So what next? We have wind measurements and we do have an overview of the consumption on site. The next step is to pre-select a wind turbine. In this first step, the turbine needs to provide about the required yearly energy production or maybe a bit more. The fine-tuning later will show what the best cost-efficient solution is. So what do we need to know about the turbine? What is the best way to select a wind-turbine and what are the relevant parameters this selection will give us?
Type of turbine
There are two principal types of wind turbines, one with a horizontal axis (HAWT) and another one with a vertical axis (VAWT). They are illustrated here on the left. The animation on top shows how they spin.
From these pictures, it can be seen that HAWTs will have to orient themselves into the wind (either by wind vanes for small turbines or motors for larger turbines) whereas this does not matter for VAWTs.
VAWTs are often less loud than HAWTs and produce less flickr (alternating shadows from the blades of the turbine). On the other side, HAWTs are said to be more efficient and are usually cheaper (for the same power output).
One of the most important modules of the wind turbine is the generator. It determines the maximum power a wind turbine can produce if a certain wind speed is reached (so-called rated wind speed). A 5kW wind turbine has a 5kW generator and can therefore produce a maximum power of 5kW.
The rated wind speed, however, will not always be reached, especially for areas where the wind is not too strong. Rated wind speed are often in the range of 10m/s for small- and mid-size wind turbines, or even larger for large wind turbines. The smaller the wind turbine, the more important is therefore another turbine parameter, the blade length.
The blade length
The length of the rotating blades determine the 'area in the wind', the so-called 'swept area'. It is a very important selection criterion for wind turbines operating in areas where the rated wind speed will not or only occasionally be reached. In this case, it means that a 5kW wind turbine can produce more energy with longer blades than with shorter ones. The influence is actually quadratic, so if we double the blade length, the power output is 4 times as much, if we triple the length, the power output is 9 times higher.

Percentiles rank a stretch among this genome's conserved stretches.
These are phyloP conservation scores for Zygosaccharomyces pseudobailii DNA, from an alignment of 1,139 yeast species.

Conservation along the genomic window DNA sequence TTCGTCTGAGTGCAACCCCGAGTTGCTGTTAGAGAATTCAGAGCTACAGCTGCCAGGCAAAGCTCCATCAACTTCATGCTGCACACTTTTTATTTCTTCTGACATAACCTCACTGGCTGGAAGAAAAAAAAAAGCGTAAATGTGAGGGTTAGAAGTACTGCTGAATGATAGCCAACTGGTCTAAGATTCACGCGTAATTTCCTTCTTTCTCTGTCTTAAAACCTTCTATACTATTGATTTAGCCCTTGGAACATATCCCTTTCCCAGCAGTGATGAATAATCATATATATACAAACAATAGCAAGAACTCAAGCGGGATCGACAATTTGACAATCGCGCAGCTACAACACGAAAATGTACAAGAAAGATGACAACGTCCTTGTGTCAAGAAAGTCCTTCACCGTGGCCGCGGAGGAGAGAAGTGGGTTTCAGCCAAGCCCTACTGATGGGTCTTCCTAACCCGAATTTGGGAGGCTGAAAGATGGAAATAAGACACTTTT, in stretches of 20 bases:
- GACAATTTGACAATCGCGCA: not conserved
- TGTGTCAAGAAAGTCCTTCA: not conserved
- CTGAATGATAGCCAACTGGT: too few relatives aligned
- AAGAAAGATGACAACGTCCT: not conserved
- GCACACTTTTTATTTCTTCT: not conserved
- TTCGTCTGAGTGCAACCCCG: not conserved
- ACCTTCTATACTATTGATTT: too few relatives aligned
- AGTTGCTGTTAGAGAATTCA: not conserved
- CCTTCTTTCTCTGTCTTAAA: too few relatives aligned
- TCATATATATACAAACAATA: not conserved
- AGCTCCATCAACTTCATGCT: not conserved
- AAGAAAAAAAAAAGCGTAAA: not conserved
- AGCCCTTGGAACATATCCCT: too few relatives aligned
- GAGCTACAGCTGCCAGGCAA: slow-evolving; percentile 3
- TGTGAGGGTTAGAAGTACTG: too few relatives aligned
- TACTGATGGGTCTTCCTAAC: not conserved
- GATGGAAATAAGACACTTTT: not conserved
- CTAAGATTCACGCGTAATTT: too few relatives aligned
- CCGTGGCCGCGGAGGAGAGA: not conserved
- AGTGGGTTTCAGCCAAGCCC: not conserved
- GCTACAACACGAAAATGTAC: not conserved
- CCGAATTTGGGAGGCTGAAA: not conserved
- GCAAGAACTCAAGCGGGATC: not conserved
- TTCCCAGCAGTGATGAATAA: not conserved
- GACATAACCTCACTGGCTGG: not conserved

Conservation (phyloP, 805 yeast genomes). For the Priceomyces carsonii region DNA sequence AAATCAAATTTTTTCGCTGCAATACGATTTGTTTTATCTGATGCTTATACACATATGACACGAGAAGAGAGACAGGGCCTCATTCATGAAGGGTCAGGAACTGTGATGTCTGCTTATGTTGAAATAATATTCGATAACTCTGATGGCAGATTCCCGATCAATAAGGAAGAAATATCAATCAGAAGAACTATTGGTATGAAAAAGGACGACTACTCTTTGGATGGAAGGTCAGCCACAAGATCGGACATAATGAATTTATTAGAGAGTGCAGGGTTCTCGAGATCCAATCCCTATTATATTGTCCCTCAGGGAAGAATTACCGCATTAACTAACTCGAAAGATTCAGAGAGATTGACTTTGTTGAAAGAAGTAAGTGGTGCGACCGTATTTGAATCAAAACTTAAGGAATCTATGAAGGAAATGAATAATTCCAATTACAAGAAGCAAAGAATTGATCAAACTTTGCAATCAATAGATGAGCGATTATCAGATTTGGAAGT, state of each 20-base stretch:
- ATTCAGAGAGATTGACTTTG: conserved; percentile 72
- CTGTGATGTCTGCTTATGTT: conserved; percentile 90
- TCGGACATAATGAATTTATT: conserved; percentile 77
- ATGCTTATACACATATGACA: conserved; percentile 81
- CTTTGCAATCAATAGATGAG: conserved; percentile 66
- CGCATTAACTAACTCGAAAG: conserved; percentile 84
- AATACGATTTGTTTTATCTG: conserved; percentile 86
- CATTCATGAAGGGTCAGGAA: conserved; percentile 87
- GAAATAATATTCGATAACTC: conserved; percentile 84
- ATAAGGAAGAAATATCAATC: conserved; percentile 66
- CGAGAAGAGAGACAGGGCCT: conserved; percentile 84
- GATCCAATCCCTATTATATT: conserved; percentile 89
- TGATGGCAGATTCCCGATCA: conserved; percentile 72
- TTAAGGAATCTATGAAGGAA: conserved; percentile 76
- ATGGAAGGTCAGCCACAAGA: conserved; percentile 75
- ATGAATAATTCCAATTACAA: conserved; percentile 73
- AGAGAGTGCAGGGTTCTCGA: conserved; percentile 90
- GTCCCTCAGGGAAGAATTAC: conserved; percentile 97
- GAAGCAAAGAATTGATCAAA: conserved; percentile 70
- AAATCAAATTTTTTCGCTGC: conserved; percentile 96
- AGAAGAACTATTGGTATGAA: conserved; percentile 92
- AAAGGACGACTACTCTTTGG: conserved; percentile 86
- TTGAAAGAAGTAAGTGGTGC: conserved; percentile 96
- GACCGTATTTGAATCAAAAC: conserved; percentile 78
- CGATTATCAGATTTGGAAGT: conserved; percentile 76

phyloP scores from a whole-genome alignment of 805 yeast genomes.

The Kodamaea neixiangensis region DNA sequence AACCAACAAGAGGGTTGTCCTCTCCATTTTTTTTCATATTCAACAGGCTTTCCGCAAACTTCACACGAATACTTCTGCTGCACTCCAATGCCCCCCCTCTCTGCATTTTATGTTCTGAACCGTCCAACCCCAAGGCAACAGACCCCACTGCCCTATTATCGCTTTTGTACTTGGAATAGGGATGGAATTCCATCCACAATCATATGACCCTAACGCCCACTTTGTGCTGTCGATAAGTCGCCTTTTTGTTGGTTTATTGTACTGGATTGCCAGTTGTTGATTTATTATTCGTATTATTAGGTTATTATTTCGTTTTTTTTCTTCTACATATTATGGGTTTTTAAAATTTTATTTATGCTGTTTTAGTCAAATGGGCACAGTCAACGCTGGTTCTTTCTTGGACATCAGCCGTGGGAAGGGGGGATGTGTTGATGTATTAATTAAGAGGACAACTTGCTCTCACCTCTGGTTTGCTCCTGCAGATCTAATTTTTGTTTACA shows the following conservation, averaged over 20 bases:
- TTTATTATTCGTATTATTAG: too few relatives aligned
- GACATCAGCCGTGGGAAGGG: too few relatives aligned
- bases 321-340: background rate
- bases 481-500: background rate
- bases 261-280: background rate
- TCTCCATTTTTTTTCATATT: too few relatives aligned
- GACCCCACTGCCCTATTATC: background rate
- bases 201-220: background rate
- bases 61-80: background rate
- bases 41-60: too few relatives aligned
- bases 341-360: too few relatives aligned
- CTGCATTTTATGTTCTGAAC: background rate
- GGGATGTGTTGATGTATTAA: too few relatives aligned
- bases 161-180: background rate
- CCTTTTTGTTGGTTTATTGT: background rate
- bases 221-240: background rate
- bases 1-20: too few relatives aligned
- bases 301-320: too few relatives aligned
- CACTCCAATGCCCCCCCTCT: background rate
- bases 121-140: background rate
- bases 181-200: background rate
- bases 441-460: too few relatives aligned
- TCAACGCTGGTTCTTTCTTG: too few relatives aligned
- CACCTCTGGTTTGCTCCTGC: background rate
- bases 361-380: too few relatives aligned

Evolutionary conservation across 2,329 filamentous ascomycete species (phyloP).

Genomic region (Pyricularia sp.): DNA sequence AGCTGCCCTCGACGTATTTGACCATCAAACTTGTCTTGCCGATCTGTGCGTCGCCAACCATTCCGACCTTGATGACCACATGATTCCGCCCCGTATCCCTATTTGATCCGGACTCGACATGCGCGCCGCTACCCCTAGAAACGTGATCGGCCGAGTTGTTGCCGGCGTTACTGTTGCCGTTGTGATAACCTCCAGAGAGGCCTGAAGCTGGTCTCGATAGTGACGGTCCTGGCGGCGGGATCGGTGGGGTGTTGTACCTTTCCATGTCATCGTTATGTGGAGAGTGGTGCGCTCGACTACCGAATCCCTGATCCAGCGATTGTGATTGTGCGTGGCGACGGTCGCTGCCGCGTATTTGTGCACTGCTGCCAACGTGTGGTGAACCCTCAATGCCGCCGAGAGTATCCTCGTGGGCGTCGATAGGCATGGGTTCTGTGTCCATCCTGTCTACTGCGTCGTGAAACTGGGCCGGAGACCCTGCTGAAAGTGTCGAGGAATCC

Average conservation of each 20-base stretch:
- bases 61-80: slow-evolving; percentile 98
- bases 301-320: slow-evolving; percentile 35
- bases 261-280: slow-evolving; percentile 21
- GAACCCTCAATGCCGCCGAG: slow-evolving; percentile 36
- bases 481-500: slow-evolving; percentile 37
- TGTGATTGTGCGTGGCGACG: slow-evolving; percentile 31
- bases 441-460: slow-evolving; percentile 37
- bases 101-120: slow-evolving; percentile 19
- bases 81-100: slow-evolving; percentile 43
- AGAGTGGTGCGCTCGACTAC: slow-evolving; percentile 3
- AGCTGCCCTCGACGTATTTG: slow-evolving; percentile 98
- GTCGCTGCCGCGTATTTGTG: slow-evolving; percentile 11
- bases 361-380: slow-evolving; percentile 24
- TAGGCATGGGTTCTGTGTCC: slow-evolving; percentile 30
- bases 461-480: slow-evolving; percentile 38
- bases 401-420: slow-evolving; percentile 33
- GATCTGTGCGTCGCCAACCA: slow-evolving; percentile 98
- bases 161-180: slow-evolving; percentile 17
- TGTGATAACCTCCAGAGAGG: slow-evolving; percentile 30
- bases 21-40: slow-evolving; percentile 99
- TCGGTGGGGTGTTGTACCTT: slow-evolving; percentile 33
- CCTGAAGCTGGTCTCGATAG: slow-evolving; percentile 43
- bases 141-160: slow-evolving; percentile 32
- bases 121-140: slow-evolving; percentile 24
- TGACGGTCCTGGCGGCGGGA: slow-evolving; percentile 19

The power curve
All the aforementioned information is bundled in a graph which the manufacturer of the wind turbine provides and which shows the (measured) power output of the wind turbine against the (measured) wind speed. This graph is called 'power curve' and is ideally certified by an independent organisation verifying the information provided by the manufacturer.
The power curve (the thick black line in the graph) is split into four regions which are explained in more detailed below.
'Region 1' is the region where the wind speed is too low to move the blades. Often the wind direction is also not steady enough to turn the wind turbine in the right direction.
In 'Region 2', there is enough wind, the turbine begins to spin and the power output is dependent on the wind speed and the length of the blades, as explained before.
In 'Region 3', the maximum capacity of the generator kicks in. Although the wind speed is still increasing, the turbine cannot generate more power, since the generator is at its maximum capacity. This is an ideal situation and typically we would try to run the wind turbine always at the maximum capacity of the generator.
Finally, 'Region 4' is the region where the wind speed is too high. The blades would spin too fast and the load on the wind turbine could get too high. Therefore, either the blades 'pitch' in the wind (like a sail on a sailing boat) or a brake stops them and the turbine is not generating power any more.
So, ideally we would like the turbine to operate in Region 2 or Region 3, preferably the latter. Any other region is not producing power and therefore not desirable. Hence, the selection of a turbine tries to match the power curve with the wind speeds at the site in a way, that the wind turbine can operate as much as possible in these regions.
What can justASK! do for you?
First of all, justASK! is not connected to any turbine manufacturer. We are a free consultancy company and we select wind turbines according to their market readiness and performance. Therefore, from our knowledge of the market and experience, we will assist you in (pre-)selecting your turbine, depending on the site analysis, the available wind speed and direction, the consumption on site, and potential locations.
justASK! will then use all the data together, wind, consumption, wind turbine, costs, etc., we can provide you with relevant, up-to-date information about installing wind turbine(s), incl. cost and business case analysis, legal, and engineering aspects. JUST ASK!